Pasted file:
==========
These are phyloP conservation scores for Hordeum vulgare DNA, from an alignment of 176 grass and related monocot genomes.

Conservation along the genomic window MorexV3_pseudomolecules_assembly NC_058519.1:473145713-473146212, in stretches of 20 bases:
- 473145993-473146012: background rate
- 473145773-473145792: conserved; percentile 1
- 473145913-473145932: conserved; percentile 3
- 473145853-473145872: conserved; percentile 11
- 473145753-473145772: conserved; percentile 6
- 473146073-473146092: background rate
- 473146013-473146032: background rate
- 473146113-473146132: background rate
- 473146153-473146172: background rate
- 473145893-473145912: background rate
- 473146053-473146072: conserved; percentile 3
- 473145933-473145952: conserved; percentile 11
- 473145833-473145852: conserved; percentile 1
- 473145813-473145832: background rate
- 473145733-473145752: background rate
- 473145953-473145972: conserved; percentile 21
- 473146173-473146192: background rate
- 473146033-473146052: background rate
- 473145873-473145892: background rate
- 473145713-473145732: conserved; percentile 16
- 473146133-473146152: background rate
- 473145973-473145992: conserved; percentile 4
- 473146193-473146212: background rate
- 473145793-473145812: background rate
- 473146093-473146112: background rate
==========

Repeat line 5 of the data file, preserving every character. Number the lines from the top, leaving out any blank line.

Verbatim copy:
- 473145913-473145932: conserved; percentile 3